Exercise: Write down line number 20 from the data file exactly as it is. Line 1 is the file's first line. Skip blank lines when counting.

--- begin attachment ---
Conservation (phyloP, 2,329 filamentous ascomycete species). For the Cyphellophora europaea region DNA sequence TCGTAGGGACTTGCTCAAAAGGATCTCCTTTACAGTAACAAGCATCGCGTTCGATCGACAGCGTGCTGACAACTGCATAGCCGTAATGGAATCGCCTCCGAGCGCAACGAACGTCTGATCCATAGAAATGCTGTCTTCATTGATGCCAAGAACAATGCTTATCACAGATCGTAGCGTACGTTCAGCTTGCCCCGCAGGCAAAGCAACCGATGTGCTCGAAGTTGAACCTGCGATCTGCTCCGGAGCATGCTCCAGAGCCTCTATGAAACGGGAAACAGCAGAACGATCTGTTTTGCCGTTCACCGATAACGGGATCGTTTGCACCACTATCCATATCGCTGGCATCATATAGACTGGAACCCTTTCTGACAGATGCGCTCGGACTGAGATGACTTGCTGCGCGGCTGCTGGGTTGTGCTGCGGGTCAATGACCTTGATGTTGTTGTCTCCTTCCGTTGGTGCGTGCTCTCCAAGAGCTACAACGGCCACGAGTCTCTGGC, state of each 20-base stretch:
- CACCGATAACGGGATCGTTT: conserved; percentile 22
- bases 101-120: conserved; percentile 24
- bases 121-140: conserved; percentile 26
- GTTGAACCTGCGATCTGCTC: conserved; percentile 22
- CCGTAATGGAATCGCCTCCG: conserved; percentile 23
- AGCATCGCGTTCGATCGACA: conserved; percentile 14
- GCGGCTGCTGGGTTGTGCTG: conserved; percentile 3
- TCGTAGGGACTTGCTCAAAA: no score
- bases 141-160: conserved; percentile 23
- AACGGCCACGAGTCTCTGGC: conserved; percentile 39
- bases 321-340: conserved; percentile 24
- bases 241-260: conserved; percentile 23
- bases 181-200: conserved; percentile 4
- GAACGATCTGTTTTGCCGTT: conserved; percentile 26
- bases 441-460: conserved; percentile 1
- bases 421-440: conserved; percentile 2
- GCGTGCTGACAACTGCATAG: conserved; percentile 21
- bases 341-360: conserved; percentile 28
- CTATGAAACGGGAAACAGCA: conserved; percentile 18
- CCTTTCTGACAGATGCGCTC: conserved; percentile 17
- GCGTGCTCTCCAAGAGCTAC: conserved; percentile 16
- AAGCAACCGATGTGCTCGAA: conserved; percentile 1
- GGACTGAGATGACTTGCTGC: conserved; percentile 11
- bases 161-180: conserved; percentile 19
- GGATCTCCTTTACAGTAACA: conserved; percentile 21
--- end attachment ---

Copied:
- CTATGAAACGGGAAACAGCA: conserved; percentile 18